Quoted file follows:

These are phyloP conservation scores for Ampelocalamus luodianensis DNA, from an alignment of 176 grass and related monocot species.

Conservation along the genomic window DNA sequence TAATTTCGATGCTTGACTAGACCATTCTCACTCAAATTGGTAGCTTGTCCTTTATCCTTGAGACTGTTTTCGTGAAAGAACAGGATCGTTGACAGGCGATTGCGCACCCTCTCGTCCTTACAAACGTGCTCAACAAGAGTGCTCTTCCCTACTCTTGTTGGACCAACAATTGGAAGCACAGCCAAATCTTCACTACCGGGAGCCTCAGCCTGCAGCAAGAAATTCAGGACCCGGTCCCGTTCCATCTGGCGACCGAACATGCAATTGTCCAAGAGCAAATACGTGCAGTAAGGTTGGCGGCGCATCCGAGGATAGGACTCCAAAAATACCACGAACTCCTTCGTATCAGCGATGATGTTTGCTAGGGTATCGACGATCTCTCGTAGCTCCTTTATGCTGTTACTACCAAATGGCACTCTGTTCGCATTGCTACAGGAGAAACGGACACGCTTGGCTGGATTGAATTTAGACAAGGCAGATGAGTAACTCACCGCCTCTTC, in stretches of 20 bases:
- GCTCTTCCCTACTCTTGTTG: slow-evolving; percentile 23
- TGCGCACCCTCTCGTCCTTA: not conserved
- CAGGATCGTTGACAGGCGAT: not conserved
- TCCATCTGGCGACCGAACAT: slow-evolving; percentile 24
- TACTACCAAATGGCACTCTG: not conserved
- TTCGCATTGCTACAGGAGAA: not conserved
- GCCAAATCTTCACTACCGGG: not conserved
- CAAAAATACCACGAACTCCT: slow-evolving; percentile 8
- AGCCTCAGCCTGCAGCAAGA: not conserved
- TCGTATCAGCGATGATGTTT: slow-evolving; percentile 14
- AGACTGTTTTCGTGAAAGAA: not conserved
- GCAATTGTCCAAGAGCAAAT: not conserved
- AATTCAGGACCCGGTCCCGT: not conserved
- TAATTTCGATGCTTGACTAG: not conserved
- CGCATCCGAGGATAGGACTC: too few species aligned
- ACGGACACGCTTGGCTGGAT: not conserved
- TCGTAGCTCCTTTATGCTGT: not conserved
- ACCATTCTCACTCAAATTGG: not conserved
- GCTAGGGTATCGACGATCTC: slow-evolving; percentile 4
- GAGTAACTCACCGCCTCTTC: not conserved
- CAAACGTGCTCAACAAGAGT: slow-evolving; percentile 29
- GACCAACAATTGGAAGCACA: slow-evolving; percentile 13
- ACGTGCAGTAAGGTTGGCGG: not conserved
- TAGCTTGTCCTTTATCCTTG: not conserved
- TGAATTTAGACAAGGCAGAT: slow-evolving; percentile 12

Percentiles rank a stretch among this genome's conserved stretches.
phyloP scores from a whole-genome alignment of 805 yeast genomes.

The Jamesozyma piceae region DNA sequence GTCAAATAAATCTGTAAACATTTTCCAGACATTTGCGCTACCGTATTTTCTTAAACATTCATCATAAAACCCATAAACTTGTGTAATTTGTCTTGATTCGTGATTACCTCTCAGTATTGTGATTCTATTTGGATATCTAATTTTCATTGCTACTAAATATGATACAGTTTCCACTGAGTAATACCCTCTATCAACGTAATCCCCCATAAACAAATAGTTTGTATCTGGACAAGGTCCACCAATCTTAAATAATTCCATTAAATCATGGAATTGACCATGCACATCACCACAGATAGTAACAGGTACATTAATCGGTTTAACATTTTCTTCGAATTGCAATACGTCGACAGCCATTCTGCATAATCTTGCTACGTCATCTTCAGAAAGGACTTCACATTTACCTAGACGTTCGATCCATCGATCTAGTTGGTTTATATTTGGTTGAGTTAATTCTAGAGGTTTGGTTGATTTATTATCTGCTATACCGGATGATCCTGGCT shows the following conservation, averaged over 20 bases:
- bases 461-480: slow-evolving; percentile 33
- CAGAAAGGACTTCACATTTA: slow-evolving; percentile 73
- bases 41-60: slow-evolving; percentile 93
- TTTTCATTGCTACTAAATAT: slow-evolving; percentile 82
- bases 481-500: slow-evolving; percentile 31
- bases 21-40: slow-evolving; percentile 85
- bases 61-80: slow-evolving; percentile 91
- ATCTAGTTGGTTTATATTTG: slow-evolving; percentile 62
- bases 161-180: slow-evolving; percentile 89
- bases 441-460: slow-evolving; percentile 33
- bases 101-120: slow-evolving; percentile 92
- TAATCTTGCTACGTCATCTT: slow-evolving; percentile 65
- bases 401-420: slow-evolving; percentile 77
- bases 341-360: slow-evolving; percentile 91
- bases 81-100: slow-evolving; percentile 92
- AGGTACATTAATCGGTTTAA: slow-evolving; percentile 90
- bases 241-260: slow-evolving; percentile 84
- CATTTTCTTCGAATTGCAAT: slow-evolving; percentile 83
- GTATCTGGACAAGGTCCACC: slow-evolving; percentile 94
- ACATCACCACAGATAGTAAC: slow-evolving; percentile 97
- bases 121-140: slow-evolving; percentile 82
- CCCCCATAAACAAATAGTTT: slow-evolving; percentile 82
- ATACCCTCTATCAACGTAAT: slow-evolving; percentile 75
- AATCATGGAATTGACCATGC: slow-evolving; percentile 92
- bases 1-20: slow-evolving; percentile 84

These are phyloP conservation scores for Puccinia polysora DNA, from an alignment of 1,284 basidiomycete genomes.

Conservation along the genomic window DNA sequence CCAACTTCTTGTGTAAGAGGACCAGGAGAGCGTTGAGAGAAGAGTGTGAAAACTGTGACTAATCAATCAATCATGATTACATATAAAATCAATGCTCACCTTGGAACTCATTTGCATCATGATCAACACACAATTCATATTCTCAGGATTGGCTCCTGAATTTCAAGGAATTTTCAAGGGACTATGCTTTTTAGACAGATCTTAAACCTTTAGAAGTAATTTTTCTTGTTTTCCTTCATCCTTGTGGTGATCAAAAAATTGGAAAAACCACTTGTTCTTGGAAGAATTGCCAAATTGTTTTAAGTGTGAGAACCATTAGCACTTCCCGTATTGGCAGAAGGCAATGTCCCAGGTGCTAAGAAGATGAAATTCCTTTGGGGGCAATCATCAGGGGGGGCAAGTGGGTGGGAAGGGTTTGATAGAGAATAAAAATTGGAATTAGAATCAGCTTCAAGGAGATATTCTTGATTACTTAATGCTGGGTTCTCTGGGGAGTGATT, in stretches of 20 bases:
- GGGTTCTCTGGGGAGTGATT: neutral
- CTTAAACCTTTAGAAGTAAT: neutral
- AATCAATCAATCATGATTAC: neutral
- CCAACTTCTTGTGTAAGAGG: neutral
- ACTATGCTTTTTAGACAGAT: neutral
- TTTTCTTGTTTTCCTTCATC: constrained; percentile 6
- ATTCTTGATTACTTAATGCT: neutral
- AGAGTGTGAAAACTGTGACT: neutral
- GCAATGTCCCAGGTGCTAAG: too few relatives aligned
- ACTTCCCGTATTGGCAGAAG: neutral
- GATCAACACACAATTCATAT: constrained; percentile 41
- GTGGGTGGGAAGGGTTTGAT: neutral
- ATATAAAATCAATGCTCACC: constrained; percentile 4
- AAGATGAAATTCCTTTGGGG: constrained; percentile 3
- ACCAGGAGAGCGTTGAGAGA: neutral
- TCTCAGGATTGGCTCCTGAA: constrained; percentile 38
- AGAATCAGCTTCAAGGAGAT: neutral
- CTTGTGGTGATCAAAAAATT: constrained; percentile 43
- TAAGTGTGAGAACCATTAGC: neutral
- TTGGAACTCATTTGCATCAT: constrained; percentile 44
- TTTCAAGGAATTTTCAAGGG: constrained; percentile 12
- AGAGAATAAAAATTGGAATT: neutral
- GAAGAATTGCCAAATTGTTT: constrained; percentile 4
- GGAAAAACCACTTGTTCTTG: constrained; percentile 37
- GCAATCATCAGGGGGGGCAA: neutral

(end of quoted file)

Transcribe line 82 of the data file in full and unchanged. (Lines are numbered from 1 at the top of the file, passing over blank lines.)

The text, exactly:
- GCAATCATCAGGGGGGGCAA: neutral